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Graham Awards


Countrywide share price dives over 50% after takeover collapse

Countrywide’s share price has dived over 50 per cent during the course of the day, following news of LSL pulling out of takeover talks.

The share price dropped by around a third within minutes of the LSL move; during the morning it worsened further and by lunchtime it was down over 51 per cent at 84.10p.

Almost all property sector share prices have dropped significantly today, as a result of another day of Coronavirus panic on stock markets, but those falls have been far less than that of Countrywide.


After LSL pulled the plug on a possible takeover, Countrywide issued a statement saying: “As announced by Countrywide on the 11th March, the Company has been seeing the benefits from its 'Back to basics' turnaround plan, with continuing operations having returned to growth in profitability. The board of Countrywide remains confident in the strength of the underlying business as an independent company.”

And it added: “The company has seen a positive mood swing in public sentiment through the early part of 2020 which we have seen reflected in a strong start in agreed sales which are ahead of the board's expectations through February 2020. Whilst we have seen some softening in recent days as a result of Covid-19, it is too early to assess that impact.”

The company is to issue its 2019 full year figures by the end of this month.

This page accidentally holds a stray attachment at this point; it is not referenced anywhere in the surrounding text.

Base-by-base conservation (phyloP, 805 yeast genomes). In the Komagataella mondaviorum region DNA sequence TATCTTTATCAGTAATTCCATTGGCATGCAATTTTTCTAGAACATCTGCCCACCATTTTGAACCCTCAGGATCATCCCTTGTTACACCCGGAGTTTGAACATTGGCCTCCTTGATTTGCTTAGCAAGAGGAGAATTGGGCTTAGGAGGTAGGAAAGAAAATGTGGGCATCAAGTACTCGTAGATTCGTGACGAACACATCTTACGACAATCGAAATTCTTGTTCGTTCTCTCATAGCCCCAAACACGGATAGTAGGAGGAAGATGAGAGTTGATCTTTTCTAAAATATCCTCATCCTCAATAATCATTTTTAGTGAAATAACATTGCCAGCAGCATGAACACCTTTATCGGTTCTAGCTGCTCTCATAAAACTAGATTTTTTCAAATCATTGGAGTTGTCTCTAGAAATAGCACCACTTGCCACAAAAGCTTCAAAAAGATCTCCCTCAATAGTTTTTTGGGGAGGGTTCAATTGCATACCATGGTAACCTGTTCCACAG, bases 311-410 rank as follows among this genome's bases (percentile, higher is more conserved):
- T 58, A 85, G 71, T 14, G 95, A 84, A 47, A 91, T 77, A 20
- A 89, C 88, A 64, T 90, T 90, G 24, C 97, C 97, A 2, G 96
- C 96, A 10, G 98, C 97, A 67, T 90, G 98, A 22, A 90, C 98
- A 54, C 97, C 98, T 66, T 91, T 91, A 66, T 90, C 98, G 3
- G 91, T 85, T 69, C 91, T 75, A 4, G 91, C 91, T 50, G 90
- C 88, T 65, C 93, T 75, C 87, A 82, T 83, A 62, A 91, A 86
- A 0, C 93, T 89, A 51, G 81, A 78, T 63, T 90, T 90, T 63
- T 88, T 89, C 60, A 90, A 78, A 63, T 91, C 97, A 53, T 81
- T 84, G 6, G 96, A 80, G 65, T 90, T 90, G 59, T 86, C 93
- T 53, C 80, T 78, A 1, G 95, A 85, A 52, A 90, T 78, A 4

• Andrew Stanton PROPTECH-PR A Consultancy for Proptech Founders

    Countrywide's demise: be certain that is where we are, has come about in a predictable manner, and can be pinned on one factor mismanagement from the top.

    For well over 18 months I have been screaming that someone needed to take the helm and steer this huge vessel away from the rocks. Reaction from the c-suite, carry on as though everything is normal.

    Well the three year plan for sure is well under way, it is a shame that it was just like its author, misguided, out of step and lacking any merit.

    Maybe this week will see some long overdue resignations, then again that would take introspection, and ownership of the abject failure that is now Countrywide, the financially wounded Dinosaur that failed to listen, or adopt the Proptech Revolution.

    Great management coupled with technology digitally transforming processes, creating lasting efficiencies, with 10,000 people in the business, Countrywide should have been a model of modern real estate industry, instead it will stand as a lasting blueprint of how not to do agency.

    A warning for any other Dinosaur businesses, 'modernise, clients are transacting their lives through a digital prism'.


    Brilliant words sir and it seems that it runs through the collapsed veins of the outfit.

  • Steve James

    I interviewed with countywide not long ago. A managing director Toby Phillips interviewed me. He spent almost the entire interview talking about himself, his £65k jaguar, his never questioned expenses. I couldn't get many words in. He said the British people love the old ways of estate agency and he said online was a fad. I didn't take the job based on what he had to say and clearly how poorly managed Countrywide was/is.


    Out with the old and in with the new,Toby turns up for his mark in the morning like most school children then works from home "NOT"

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    Never worked for or with him but I have pals who have. Their view is that he is long on words but short on action. Your interview experience would tend to confirm that.

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    Toby Phillips and Simon Old as Directors. Both sacked/paid to leave Cornell’s as failed Area Directors. Now Captaining the Titanic.


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